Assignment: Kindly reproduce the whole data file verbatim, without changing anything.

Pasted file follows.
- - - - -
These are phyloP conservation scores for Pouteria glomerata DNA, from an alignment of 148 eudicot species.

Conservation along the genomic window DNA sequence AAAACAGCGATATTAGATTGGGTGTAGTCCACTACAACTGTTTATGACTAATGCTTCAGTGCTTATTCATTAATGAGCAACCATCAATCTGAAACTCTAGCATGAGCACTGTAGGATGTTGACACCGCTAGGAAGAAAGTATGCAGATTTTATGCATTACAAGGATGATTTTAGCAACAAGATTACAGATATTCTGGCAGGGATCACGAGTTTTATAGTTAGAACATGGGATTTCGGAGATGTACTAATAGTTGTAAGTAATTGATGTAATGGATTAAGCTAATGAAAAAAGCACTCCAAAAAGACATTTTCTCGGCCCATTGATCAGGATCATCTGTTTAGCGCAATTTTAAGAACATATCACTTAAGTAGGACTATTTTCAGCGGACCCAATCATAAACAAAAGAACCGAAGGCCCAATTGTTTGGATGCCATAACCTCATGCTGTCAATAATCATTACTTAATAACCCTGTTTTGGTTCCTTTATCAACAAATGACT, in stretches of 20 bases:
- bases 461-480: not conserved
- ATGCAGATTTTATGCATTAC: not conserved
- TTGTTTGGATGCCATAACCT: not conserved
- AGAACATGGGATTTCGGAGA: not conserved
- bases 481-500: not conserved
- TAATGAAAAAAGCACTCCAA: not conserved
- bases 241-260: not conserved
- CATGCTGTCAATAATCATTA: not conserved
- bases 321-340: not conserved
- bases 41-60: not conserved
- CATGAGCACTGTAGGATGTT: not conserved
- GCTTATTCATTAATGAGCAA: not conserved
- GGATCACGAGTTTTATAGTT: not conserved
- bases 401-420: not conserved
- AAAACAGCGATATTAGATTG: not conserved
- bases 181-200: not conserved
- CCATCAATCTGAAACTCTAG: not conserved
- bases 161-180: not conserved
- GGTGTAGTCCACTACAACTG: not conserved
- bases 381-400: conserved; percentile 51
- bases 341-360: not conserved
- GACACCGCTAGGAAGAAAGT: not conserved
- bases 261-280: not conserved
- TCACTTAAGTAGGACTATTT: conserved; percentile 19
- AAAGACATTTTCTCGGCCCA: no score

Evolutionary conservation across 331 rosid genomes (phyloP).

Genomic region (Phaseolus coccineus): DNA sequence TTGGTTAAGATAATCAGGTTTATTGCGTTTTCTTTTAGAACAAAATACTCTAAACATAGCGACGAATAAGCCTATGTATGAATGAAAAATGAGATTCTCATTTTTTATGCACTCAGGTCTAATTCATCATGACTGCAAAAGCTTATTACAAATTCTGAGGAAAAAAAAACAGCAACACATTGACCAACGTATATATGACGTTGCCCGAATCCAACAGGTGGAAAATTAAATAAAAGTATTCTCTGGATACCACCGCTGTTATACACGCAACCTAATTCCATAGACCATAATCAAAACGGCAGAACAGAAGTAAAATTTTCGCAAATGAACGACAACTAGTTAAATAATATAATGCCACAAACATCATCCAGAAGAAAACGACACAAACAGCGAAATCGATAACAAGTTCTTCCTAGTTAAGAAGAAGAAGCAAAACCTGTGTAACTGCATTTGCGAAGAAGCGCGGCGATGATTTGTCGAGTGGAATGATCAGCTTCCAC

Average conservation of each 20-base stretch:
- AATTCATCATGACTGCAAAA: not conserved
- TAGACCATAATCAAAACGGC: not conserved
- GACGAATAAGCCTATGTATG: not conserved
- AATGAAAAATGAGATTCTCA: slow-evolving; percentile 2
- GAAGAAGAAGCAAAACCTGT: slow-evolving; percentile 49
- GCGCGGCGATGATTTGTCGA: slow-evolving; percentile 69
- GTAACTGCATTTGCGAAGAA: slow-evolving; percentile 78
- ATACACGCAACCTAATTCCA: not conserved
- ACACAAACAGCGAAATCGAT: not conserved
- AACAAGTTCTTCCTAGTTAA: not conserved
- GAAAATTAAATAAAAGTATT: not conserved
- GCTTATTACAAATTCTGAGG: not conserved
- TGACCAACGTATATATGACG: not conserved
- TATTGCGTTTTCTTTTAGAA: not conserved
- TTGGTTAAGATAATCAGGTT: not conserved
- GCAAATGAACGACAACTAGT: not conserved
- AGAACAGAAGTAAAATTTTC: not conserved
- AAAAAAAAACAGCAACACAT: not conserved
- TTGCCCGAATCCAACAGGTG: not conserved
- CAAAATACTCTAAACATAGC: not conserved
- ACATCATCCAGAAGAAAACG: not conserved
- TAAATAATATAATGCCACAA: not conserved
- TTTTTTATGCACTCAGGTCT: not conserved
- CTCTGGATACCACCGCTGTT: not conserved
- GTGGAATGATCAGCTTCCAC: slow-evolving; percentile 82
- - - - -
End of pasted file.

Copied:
These are phyloP conservation scores for Pouteria glomerata DNA, from an alignment of 148 eudicot species.

Conservation along the genomic window DNA sequence AAAACAGCGATATTAGATTGGGTGTAGTCCACTACAACTGTTTATGACTAATGCTTCAGTGCTTATTCATTAATGAGCAACCATCAATCTGAAACTCTAGCATGAGCACTGTAGGATGTTGACACCGCTAGGAAGAAAGTATGCAGATTTTATGCATTACAAGGATGATTTTAGCAACAAGATTACAGATATTCTGGCAGGGATCACGAGTTTTATAGTTAGAACATGGGATTTCGGAGATGTACTAATAGTTGTAAGTAATTGATGTAATGGATTAAGCTAATGAAAAAAGCACTCCAAAAAGACATTTTCTCGGCCCATTGATCAGGATCATCTGTTTAGCGCAATTTTAAGAACATATCACTTAAGTAGGACTATTTTCAGCGGACCCAATCATAAACAAAAGAACCGAAGGCCCAATTGTTTGGATGCCATAACCTCATGCTGTCAATAATCATTACTTAATAACCCTGTTTTGGTTCCTTTATCAACAAATGACT, in stretches of 20 bases:
- bases 461-480: not conserved
- ATGCAGATTTTATGCATTAC: not conserved
- TTGTTTGGATGCCATAACCT: not conserved
- AGAACATGGGATTTCGGAGA: not conserved
- bases 481-500: not conserved
- TAATGAAAAAAGCACTCCAA: not conserved
- bases 241-260: not conserved
- CATGCTGTCAATAATCATTA: not conserved
- bases 321-340: not conserved
- bases 41-60: not conserved
- CATGAGCACTGTAGGATGTT: not conserved
- GCTTATTCATTAATGAGCAA: not conserved
- GGATCACGAGTTTTATAGTT: not conserved
- bases 401-420: not conserved
- AAAACAGCGATATTAGATTG: not conserved
- bases 181-200: not conserved
- CCATCAATCTGAAACTCTAG: not conserved
- bases 161-180: not conserved
- GGTGTAGTCCACTACAACTG: not conserved
- bases 381-400: conserved; percentile 51
- bases 341-360: not conserved
- GACACCGCTAGGAAGAAAGT: not conserved
- bases 261-280: not conserved
- TCACTTAAGTAGGACTATTT: conserved; percentile 19
- AAAGACATTTTCTCGGCCCA: no score

Evolutionary conservation across 331 rosid genomes (phyloP).

Genomic region (Phaseolus coccineus): DNA sequence TTGGTTAAGATAATCAGGTTTATTGCGTTTTCTTTTAGAACAAAATACTCTAAACATAGCGACGAATAAGCCTATGTATGAATGAAAAATGAGATTCTCATTTTTTATGCACTCAGGTCTAATTCATCATGACTGCAAAAGCTTATTACAAATTCTGAGGAAAAAAAAACAGCAACACATTGACCAACGTATATATGACGTTGCCCGAATCCAACAGGTGGAAAATTAAATAAAAGTATTCTCTGGATACCACCGCTGTTATACACGCAACCTAATTCCATAGACCATAATCAAAACGGCAGAACAGAAGTAAAATTTTCGCAAATGAACGACAACTAGTTAAATAATATAATGCCACAAACATCATCCAGAAGAAAACGACACAAACAGCGAAATCGATAACAAGTTCTTCCTAGTTAAGAAGAAGAAGCAAAACCTGTGTAACTGCATTTGCGAAGAAGCGCGGCGATGATTTGTCGAGTGGAATGATCAGCTTCCAC

Average conservation of each 20-base stretch:
- AATTCATCATGACTGCAAAA: not conserved
- TAGACCATAATCAAAACGGC: not conserved
- GACGAATAAGCCTATGTATG: not conserved
- AATGAAAAATGAGATTCTCA: slow-evolving; percentile 2
- GAAGAAGAAGCAAAACCTGT: slow-evolving; percentile 49
- GCGCGGCGATGATTTGTCGA: slow-evolving; percentile 69
- GTAACTGCATTTGCGAAGAA: slow-evolving; percentile 78
- ATACACGCAACCTAATTCCA: not conserved
- ACACAAACAGCGAAATCGAT: not conserved
- AACAAGTTCTTCCTAGTTAA: not conserved
- GAAAATTAAATAAAAGTATT: not conserved
- GCTTATTACAAATTCTGAGG: not conserved
- TGACCAACGTATATATGACG: not conserved
- TATTGCGTTTTCTTTTAGAA: not conserved
- TTGGTTAAGATAATCAGGTT: not conserved
- GCAAATGAACGACAACTAGT: not conserved
- AGAACAGAAGTAAAATTTTC: not conserved
- AAAAAAAAACAGCAACACAT: not conserved
- TTGCCCGAATCCAACAGGTG: not conserved
- CAAAATACTCTAAACATAGC: not conserved
- ACATCATCCAGAAGAAAACG: not conserved
- TAAATAATATAATGCCACAA: not conserved
- TTTTTTATGCACTCAGGTCT: not conserved
- CTCTGGATACCACCGCTGTT: not conserved
- GTGGAATGATCAGCTTCCAC: slow-evolving; percentile 82